What is most remarkable about the paranoid style, though, is the earnest self-pitying that always seems to follow each round of accusation. Case in point: a recent essay by syndicated columnist Michelle Malkin. After describing the murder of a controversial abortion doctor, a guard at Washington's Holocaust Museum, and a census bureau employee who was found with the word "Fed" written on his corpse, she insisted that "The criminalization of conservative dissent is well underway." How so? Because some of these acts caused media revulsion against certain branches of the conservative movement; surely the clampdown is not far behind.

Just a few years ago the right percolated with grand schemes to "defund the left," to win a "permanent majority," to destroy the Democrats with a "K Street Project," to outsource government itself and wreck the regulatory process — but now its liveliest leaders turn to us, fat glycerine tears running down their cheeks, and complain that the libs just don't play fair.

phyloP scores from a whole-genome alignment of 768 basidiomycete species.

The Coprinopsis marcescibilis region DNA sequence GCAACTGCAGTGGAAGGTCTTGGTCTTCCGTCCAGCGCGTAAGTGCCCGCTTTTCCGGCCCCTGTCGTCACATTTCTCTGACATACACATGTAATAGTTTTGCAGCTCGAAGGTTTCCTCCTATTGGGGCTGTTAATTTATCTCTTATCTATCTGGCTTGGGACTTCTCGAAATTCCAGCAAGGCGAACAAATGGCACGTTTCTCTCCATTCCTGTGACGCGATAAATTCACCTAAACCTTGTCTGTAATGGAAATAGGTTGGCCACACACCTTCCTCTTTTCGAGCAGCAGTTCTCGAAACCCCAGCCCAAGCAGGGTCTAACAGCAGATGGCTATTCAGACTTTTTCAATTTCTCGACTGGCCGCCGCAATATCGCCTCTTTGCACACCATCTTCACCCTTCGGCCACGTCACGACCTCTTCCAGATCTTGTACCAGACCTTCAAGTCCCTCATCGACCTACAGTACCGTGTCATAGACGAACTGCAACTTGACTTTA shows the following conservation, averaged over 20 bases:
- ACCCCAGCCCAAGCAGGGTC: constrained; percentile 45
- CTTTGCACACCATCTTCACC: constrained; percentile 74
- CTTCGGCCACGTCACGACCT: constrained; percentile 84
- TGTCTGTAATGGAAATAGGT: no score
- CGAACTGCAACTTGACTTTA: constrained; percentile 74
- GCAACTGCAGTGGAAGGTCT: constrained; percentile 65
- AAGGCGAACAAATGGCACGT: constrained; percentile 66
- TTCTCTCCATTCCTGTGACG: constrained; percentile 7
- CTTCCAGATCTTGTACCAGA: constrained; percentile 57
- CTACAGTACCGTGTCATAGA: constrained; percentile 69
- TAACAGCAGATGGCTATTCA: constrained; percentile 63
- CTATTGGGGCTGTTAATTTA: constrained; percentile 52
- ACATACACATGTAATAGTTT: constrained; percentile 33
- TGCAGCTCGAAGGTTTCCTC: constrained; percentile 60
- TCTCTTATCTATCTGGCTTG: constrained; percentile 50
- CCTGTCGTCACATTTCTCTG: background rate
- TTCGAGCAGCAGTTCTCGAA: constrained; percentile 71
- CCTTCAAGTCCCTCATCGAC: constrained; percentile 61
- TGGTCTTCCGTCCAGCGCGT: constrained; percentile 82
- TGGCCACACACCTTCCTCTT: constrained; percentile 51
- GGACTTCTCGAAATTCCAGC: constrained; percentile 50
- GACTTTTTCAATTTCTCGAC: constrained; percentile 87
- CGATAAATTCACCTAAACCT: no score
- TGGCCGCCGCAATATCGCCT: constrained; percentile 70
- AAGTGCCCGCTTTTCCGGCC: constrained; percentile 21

"Pseudo-conservative" was another term Hofstadter used to describe the far-right fringe: "pseudo" because they didn't embrace conservatism's "temperate and compromising spirit." It's a pity Hofstadter isn't here to see the fakes eclipse the real thing. Ω

[Thomas Frank is the author of four books, all of them having to do with the cultural inversions of our times: The Conquest of Cool (1997), about the advertising industry; One Market Under God (2000) about the myths of the New Economy; What's the Matter With Kansas? (2004) about the red-state mindset and The Wrecking Crew (2008) about conservative governance. He has received a Lannan Literary Fewllowship (2004). Frank graduated with a BA in history from the University of Virginia and received a PhD in history from the University of Chicago.]